1) Talk to your veterinarian

  • Your veterinarian is your best source of information about flea prevention and control for your pet. Be sure to talk about how to protect your pet and your home from a flea infestation.

2) Treat all the pets in your home

  • Don’t wait until you see a flea to treat your pet. You may not see a live flea on your pet unless there is a heavy infestation. This is because less than 5% of the flea population lives on your pet. The remainder of the fleas live in the environment.
  • Rather than searching for live fleas, look for “flea dirt” (flea poop). Flea dirt looks like dark brown or black specks of dirt, usually found on the hind end of the pet near the tail. Use a flea comb near the base of the tail if you suspect your pet has fleas.
  • If you see a flea, flea dirt, or suspect fleas on one of your pets, it is likely that the rest of your pets have fleas as well. This means all pets in your household must be treated with a safe, effective flea preventative. Fleas will continue to feed on those animals untreated, thereby creating a bigger colony inside (and outside) your home.
  • Your best line of defense against a flea infestation is protecting your pets year round. It does not get cold enough in this region to kill fleas completely. Even if the adult fleas die in the winter, the pupa stage is still present inside and outside of your home, waiting to hatch when conditions become more ideal.
  • If your pet has fleas, there is a possibility that it might have tapeworms as well. Tapeworms look like small grains of rice, and can develop from ingestion of fleas. If your pet is grooming itself and eats a flea, it may be at risk of developing tapeworms. Talk to your doctor about effective dewormers for pets.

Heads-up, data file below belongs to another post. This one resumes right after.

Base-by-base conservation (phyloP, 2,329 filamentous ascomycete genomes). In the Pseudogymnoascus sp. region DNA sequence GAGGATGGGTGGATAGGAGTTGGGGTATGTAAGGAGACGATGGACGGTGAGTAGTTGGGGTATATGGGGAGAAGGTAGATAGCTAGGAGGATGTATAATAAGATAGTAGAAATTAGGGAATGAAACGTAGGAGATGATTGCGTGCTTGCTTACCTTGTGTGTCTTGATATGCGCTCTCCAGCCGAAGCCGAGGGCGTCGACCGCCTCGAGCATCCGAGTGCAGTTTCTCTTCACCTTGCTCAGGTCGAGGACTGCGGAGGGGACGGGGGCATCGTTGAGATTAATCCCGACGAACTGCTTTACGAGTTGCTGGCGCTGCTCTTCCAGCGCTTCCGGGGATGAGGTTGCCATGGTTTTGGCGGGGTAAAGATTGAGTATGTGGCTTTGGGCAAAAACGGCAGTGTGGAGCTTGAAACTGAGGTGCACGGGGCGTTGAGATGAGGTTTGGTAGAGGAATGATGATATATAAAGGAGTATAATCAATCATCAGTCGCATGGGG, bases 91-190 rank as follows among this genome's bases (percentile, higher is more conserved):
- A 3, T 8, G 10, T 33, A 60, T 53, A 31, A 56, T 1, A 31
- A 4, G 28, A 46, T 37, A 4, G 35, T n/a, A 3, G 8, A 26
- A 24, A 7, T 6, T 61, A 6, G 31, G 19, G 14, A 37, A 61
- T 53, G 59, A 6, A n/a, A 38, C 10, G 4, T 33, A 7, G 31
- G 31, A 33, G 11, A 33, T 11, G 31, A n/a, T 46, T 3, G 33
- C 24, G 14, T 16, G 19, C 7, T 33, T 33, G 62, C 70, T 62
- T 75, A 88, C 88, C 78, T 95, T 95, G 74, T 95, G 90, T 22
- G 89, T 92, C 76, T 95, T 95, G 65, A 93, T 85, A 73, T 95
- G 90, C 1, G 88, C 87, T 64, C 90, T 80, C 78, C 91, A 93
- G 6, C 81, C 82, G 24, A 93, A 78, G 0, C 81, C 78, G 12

3) Flea Life Cycle

  • Adult: Adults lay 25-40 eggs per day on a pet
  • Egg: Eggs fall off of the pet and hatch in the environment within 2-5 days
  • Larva: Larva pupate in the environment within 7-14 days
  • Pupa: Pupae hatch into adult fleas when exposed to enough heat and vibration. This usually happens within 1-2 weeks. Delayed emergence may take up to 4 months. This stage is resistant to all forms of pesticides.

4) Eliminate flea infestations in your home

  • Steam clean (not shampoo) carpets and upholstery to kill pre-adult flea stages
  • Vacuum frequently. Be sure to vacuum under all tables, beds, couches, etc. If these areas are left un-vacuumed, the eggs, larvae and pupae will end up in these areas and wait to hatch. When finished vacuuming, empty the bag/canister outside of your home and clean the filter each time.
  • Launder bedding, blankets, pillows and throws
  • Use premise sprays, foggers, bombs or aerosols. Be sure to keep pets away from all harmful chemicals during this process, as well as read and follow labeled directions. Repeat this step three weeks after the first round to kill those adults hatching from the resistant pupa stage.
  • If the flea infestation is severe, consult with an exterminator

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